The Culture Of The Byzantine Empire, by Vic Kovacs
This book is the sort of book that would be popular among those early readers who want or have to learn about the Byzantine empire. It is always interesting to read what people think is important about the legacy of the past. The past lives on because of the way that it is seen as relevant for history. For example, Shakespeare wrote an entire play about King John and didn’t include what we consider the single most important aspect of his reign, namely the signing of the Magna Carta. Of course, the Magna Carta was not that important to the late 16th and early 17th century in the same way that it was after the English Civil War when it was as crucial justification for limited constitutional monarchy. And so it is with the Byzantines, for what is relevant to us as contemporary English speakers is not going to be the same as it is to modern Greeks, Turks, or Russians, for example. While this book would not please many adult readers, it certainly offers as beginning to what will hopefully be a long and successful series of books read on the subject of this fascinating medieval empire.
This book is less than 50 pages and is divided into five short chapters. The author begins with a chapter that describes and provides a map on the span of history of the Byzantine Empire (1). After that there is a longer chapter that discusses the city of Constantinople and its importance for trade, architecture, and education as well as social history (2) and a discussion of the importance of Constantinople as the seat of the Eastern Orthodox church and the missionaries it sent to educate and convert nearby countries (3). After that there is a chapter that discusses the way that the Byzantine Empire used mercenaries, struggled for supremacy with Islamic realms for many centuries, and developed very advanced methods of espionage and counter-espionage as a way to aid its own defensive efforts. Finally, the book ends with a chapter that discusses the decline and fall of the Byzantine Empire with the 4th crusade and the loss of territory afterwards (5) as well as a glossary, some suggestions for further reading if the reader wants more information, as well as the usual index. Although a basic book, this one offers at least some discussion of a wide variety of matters.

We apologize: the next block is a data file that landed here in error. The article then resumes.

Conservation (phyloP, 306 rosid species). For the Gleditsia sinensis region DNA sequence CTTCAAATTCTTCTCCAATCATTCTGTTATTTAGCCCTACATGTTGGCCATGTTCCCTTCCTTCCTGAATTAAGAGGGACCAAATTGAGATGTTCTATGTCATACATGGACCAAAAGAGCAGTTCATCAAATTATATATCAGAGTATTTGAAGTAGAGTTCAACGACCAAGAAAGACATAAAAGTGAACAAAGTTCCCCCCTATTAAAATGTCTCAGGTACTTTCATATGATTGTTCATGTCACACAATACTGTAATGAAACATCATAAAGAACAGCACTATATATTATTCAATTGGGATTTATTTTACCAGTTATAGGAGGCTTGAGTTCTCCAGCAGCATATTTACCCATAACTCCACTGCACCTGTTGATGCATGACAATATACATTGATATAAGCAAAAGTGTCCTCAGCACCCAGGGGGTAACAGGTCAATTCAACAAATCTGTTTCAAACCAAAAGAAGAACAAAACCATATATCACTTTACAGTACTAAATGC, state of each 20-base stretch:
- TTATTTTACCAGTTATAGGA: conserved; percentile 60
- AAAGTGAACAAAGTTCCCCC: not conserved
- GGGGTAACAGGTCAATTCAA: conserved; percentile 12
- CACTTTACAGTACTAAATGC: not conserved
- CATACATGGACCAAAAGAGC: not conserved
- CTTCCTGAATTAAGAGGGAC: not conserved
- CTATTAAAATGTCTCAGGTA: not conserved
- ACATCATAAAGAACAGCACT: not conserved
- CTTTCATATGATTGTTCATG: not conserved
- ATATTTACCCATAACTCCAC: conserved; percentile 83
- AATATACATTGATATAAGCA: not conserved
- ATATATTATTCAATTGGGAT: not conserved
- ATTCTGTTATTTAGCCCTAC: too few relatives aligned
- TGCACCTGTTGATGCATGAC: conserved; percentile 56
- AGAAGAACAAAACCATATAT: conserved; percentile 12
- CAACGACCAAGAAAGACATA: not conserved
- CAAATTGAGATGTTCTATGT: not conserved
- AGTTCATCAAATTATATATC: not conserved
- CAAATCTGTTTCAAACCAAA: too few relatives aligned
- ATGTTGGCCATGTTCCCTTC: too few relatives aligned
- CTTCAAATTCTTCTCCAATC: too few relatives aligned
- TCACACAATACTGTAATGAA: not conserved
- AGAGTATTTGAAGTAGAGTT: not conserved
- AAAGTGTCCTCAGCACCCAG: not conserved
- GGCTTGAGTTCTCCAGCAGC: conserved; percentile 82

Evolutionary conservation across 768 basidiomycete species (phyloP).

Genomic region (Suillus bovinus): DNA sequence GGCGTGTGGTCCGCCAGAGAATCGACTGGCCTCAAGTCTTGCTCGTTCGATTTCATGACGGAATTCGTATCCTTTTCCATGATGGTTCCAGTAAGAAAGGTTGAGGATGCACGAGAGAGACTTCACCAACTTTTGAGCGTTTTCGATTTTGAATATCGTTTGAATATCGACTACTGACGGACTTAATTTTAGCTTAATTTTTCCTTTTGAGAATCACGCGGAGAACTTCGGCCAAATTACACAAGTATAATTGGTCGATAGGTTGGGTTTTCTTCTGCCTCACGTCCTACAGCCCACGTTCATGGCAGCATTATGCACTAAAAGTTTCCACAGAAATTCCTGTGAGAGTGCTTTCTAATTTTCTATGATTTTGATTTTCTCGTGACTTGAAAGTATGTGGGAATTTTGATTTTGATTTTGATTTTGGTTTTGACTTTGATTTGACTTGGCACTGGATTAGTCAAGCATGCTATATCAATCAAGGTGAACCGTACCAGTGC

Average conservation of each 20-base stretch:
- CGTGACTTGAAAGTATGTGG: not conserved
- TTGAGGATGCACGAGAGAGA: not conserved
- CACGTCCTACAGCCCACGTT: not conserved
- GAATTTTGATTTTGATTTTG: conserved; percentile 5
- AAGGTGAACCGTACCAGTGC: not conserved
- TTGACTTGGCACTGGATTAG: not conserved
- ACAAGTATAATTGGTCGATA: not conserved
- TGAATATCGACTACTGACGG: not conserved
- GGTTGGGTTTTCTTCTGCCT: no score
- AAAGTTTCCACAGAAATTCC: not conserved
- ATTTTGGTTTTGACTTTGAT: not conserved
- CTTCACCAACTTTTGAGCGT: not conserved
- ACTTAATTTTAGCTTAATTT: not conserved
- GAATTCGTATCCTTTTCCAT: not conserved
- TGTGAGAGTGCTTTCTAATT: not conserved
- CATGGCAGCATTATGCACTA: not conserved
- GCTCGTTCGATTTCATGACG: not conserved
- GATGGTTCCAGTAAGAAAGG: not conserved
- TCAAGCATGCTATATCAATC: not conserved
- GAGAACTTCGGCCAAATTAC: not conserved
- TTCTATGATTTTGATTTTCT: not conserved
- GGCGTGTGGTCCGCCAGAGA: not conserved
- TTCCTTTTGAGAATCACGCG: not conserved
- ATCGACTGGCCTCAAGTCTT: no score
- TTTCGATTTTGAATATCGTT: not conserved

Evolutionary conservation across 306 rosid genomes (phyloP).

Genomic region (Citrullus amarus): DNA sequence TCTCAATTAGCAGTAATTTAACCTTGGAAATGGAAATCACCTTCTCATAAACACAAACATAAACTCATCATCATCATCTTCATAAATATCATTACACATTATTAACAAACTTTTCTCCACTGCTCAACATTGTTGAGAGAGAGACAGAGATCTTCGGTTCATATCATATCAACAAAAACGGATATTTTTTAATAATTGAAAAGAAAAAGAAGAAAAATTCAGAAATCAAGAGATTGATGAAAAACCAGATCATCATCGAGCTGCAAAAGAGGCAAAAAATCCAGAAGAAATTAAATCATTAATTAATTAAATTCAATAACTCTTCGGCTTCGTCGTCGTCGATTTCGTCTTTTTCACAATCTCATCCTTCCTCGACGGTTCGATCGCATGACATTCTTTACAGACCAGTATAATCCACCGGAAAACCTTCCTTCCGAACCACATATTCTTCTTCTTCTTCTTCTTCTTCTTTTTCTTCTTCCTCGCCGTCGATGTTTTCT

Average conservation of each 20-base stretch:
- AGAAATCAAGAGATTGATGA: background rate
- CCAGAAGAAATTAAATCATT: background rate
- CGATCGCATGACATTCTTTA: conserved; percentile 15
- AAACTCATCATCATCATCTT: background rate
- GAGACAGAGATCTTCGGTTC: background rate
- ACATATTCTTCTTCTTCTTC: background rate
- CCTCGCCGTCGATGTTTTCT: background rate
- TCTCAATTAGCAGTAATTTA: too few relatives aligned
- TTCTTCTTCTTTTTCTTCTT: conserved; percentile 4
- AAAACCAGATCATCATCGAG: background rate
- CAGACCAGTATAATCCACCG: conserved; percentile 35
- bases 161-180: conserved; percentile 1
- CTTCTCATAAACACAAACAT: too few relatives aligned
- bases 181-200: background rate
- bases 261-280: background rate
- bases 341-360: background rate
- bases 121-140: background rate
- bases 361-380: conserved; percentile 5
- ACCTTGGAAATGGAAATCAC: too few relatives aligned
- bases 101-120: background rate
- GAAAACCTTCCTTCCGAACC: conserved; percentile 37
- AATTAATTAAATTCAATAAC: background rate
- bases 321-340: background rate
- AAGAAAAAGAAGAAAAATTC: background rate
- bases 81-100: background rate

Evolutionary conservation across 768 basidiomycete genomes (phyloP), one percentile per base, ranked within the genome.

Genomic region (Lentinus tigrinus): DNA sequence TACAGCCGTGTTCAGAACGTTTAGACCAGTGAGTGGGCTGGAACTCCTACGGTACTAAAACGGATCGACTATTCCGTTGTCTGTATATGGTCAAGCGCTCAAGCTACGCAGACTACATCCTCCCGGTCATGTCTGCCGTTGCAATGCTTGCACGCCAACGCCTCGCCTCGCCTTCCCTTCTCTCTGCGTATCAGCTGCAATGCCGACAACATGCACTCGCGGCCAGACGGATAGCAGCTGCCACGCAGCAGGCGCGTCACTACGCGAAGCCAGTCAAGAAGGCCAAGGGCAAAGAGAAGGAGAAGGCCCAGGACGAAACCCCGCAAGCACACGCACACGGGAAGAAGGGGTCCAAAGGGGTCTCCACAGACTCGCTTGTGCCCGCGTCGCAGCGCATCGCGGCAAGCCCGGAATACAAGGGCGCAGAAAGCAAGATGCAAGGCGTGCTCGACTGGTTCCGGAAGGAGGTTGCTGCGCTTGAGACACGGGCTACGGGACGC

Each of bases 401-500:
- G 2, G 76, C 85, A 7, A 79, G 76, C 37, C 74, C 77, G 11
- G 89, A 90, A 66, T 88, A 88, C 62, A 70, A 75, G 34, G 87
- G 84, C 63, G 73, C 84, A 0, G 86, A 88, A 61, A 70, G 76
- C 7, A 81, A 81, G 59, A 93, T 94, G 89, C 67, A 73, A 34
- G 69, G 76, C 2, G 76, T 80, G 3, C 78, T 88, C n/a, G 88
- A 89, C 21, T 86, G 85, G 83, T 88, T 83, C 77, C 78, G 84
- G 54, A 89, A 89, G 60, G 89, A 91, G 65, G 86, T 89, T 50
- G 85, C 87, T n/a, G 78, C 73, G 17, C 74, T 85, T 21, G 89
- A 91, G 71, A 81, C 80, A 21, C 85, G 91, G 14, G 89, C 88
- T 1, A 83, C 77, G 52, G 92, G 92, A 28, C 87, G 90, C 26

What aspect of the Byzantine Empire is most important to discuss? Different people will bring their own very different perspectives on this subject. For me, I am fascinated by the empire’s grand strategy and its ability to long survive Muslim attacks and even expand during a period of more than a century to recover imperial territories in Anatolia and the Levant. I am also interested in the importance of trade and in the demographic weaknesses that eventually doomed the empire once its walls could no longer resist the canons of the Ottomans of the 15th century. And like many people I am intrigued in how it provided an important role in spreading Western religious and literary culture to the Balkans as well as the Slavic peoples of Western Europe and also in providing a great deal of the intellectual capital that the West needed to develop a good understanding of the heritage of early Christianity and Greek philosophy. Other people will have their own reasons for wanting to know about the Byzantine Empire, and the importance of the subject will depend on what factors are most important to the particular readers. Fortunately, this book does a good job at presenting at least a few reasons to care about such long-ago history.